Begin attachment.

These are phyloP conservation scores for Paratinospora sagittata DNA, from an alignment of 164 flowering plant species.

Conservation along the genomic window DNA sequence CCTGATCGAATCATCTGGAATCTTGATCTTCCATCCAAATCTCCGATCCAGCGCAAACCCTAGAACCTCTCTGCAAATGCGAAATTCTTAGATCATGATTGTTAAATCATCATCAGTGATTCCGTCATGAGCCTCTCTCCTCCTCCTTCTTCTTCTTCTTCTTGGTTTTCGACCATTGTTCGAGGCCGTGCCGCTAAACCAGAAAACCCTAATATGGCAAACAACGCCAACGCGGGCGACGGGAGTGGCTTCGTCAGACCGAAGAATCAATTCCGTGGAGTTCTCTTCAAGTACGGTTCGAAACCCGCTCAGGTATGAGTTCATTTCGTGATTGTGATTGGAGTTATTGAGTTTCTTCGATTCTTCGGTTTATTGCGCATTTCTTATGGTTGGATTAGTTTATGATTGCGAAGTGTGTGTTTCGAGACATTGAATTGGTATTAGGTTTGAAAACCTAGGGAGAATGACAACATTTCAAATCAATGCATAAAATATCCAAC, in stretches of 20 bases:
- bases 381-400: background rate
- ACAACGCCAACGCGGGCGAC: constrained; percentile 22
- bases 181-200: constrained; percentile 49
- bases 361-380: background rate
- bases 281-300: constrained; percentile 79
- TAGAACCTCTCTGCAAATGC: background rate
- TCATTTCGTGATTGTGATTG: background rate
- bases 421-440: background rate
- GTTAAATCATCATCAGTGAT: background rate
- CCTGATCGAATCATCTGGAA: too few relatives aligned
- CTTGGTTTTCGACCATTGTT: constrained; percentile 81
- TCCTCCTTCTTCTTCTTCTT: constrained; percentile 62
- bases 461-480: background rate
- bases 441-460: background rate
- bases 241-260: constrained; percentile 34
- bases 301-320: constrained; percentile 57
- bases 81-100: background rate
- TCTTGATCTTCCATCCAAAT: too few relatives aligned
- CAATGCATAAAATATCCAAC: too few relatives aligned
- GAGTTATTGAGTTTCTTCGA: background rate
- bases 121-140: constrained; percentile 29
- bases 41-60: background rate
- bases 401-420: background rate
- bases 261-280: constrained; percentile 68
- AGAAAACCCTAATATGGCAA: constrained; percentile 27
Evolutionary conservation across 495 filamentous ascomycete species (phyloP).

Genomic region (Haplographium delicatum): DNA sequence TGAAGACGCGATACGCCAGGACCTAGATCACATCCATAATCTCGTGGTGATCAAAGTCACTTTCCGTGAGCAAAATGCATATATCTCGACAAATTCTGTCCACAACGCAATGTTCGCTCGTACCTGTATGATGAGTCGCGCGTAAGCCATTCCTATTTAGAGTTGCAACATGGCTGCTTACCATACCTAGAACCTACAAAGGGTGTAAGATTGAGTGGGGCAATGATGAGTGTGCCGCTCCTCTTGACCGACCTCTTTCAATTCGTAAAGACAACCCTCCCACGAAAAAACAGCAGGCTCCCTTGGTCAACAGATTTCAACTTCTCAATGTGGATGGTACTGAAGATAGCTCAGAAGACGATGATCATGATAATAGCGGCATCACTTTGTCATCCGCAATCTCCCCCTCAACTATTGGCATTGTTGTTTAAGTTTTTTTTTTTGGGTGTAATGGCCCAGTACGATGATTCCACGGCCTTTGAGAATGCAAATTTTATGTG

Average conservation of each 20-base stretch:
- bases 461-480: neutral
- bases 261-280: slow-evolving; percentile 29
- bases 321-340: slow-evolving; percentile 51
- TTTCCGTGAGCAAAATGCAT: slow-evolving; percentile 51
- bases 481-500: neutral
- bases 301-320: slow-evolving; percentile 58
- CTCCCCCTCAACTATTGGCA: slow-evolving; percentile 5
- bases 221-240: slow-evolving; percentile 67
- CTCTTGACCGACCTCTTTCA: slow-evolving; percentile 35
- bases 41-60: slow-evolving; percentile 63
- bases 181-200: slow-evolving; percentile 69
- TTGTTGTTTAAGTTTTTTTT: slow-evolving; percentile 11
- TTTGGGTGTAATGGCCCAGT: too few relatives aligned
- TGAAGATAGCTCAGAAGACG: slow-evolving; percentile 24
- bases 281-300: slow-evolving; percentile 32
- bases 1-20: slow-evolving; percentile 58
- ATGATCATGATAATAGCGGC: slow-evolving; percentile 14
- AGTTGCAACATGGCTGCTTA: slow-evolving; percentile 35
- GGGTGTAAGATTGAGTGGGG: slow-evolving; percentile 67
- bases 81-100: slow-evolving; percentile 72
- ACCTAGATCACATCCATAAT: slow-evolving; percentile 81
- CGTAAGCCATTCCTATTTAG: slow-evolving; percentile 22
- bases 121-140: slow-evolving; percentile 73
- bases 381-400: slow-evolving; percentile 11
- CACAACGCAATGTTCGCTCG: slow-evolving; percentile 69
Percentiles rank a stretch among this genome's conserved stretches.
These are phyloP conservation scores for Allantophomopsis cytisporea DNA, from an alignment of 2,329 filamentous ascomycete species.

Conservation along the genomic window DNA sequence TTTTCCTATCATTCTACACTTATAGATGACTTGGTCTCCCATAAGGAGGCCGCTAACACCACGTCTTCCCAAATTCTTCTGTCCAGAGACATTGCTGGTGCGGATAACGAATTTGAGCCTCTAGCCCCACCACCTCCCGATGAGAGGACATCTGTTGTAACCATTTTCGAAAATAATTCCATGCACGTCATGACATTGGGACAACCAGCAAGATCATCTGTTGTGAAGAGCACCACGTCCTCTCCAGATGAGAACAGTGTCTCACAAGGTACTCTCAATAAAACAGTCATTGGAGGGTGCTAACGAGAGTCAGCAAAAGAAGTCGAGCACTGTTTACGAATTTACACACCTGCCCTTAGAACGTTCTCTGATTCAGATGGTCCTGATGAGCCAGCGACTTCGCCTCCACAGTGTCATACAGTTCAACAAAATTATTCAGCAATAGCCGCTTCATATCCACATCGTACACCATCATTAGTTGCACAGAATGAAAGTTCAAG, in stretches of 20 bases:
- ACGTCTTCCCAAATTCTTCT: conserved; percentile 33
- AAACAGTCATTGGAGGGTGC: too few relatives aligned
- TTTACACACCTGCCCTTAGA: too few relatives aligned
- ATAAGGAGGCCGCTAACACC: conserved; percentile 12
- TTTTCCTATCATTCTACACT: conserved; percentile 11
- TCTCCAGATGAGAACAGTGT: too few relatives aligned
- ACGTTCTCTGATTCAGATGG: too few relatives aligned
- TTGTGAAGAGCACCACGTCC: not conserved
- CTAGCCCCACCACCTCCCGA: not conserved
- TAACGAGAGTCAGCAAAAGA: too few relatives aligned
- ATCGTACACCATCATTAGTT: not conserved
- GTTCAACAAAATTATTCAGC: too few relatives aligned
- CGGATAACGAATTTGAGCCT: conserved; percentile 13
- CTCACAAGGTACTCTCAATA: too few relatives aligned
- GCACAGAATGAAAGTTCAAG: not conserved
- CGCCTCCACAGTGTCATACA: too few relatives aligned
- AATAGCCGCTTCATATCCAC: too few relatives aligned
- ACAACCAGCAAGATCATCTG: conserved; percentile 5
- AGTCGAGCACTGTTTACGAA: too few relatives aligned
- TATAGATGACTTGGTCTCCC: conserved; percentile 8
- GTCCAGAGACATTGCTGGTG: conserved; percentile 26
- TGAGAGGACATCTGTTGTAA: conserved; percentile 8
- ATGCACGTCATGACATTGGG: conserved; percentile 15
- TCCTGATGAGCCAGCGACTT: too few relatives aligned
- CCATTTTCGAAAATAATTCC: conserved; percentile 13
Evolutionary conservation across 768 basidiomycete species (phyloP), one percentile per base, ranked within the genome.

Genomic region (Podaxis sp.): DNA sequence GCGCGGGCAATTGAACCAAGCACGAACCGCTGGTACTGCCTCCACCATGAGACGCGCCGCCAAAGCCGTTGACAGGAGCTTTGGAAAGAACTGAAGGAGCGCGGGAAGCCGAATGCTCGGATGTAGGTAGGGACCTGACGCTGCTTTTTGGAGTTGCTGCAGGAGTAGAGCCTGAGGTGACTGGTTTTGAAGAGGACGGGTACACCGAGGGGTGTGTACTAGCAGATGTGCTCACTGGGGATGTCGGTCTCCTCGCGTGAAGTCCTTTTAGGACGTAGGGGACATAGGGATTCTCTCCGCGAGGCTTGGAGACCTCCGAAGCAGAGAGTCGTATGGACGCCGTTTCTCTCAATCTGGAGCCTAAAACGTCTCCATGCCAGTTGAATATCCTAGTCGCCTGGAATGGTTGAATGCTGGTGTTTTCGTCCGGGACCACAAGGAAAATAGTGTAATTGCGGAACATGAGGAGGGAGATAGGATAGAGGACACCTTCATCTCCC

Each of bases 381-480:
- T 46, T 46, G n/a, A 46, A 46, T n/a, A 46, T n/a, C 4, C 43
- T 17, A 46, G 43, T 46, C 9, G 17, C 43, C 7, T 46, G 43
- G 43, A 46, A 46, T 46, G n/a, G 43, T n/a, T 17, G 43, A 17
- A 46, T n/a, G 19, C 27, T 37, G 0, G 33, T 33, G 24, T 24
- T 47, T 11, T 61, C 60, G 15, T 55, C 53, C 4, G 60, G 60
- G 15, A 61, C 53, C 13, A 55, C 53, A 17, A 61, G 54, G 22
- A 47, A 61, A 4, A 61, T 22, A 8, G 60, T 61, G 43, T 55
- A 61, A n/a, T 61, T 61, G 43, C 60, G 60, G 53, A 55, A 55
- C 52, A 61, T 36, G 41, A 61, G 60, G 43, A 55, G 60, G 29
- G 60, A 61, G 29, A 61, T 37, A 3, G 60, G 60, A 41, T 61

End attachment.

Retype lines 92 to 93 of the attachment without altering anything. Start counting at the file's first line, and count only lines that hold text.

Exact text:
- G 15, A 61, C 53, C 13, A 55, C 53, A 17, A 61, G 54, G 22
- A 47, A 61, A 4, A 61, T 22, A 8, G 60, T 61, G 43, T 55